Every time some scientist comes out with even the most untested hypothesis, the media starts touting it as some great new discovery. The headlines were "New Planet Found!" when there should have been no headlines at all (not until it can be verified by many other astronomers).

    • I didn't see those headlines. I saw scientists think that there may be a potential 9th planet.

      I suspect it's as much that readers lack reading comprehension and gloss right over words like "may" and "potential" as that the headlines are bad.
      • It's normal. I have ample evidence that most humans have serious problems in correctly interpreting ideas expressed in a given text. And add to this the fact that they also have difficulty thinking outside of extremes (binary thinking).
        • It is a shame because it leads to opinions like that this should not have been reported on. I believe a team of credible experts in this area having reached this hypothesis and feeling it is a likely enough possibility that they are looking for funding to spend their time investigating it for the next few months or years is interesting news to many people who wouldn't be reading or have access to the actual peer reviewed articles. This includes many with the means to fund taking such research further.

          Provid
    • I blame startswithabang. After all what could get more clicks than posting some article about being sceptical about something that was in the media only a little while earlier.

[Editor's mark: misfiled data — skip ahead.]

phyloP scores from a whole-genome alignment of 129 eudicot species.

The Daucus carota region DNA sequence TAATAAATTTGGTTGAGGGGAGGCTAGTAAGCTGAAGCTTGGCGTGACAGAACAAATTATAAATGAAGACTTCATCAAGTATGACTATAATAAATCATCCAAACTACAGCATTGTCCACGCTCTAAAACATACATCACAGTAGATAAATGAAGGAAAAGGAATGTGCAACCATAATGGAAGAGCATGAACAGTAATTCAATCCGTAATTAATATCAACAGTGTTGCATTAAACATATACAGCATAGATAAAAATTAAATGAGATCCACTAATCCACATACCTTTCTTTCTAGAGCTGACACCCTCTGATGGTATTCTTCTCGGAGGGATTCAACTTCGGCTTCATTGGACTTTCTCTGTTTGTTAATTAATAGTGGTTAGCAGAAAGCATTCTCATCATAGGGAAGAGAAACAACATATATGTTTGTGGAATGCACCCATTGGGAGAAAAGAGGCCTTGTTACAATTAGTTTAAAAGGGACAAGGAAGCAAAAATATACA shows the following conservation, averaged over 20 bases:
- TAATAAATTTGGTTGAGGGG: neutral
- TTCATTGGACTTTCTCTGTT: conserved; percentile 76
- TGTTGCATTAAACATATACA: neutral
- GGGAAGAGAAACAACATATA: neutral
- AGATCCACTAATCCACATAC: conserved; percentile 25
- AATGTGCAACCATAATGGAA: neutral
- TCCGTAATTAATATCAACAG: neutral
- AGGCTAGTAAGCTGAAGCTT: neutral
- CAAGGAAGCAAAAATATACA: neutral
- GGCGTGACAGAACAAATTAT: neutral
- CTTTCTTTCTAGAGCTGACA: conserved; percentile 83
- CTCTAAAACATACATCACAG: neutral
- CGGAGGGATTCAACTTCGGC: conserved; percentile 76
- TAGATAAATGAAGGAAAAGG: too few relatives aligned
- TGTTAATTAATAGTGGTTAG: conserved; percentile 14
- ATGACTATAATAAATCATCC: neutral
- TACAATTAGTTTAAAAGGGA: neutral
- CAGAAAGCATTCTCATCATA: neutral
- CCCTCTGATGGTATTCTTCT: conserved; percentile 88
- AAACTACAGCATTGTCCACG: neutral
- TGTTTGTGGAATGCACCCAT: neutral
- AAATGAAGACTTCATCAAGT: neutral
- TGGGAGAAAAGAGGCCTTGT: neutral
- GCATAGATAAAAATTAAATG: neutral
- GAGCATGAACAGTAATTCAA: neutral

• First the media garners eyeballs and clickballs by saying "NEW PLANET FOUND!", then a day later they garner even more eyeballs and clickballs by saying "NEW PLANET THEORY DEBUNKED!". Keeps the headlines percolating.
  • No no no (Score:2, Insightful)

    by Anonymous Coward

    This post, and the post yesterday covering the Caltech announcement, are great examples of what's wrong with science reporting these days. The story yesterday should have been titled "Caltech Researchers Find Evidence That Might Indicate A Ninth Planet"; it isn't proven, and while the researchers like their model, even they don't claim it's a done deal. However it makes better headlines to make it seem more certain, so yesterday's slashdot headline actually said "Caltech Astronomers Say a Ninth Planet Lurks

    • by jbengt ( 874751 )

      It's a fucking theory. It hasn't been proven

      Not even. It's (that is, the proposed "planet" is) a fucking hypothesis. It hasn't been found.

  • ridiculous (Score:5, Insightful)

    by Ken D ( 100098 ) on Thursday January 21, 2016 @10:17AM (#51343297)

    The 'blogger' complains that the authors predict things that have not yet been observed, but that is exactly the point. A proposal that only explained things that are known is awfully convenient and cannot be confirmed or disproven by new observations.

  • Ethan's a pretty good guy and friends of friends of mine. I have been following their circles has been entertaining over the years. Every one of them has their points and almost all of them should be taken into consideration when "finding" a new planet.

    There is a large community of astrophysicists who want Pluto reclassified as a planet. Mike Brown being the Pluto killer, finding a new planet only adds to the frustration.

    Yet we know there to be a difference between sensational findings and actual findings

  • by yodleboy ( 982200 ) on Thursday January 21, 2016 @10:40AM (#51343425)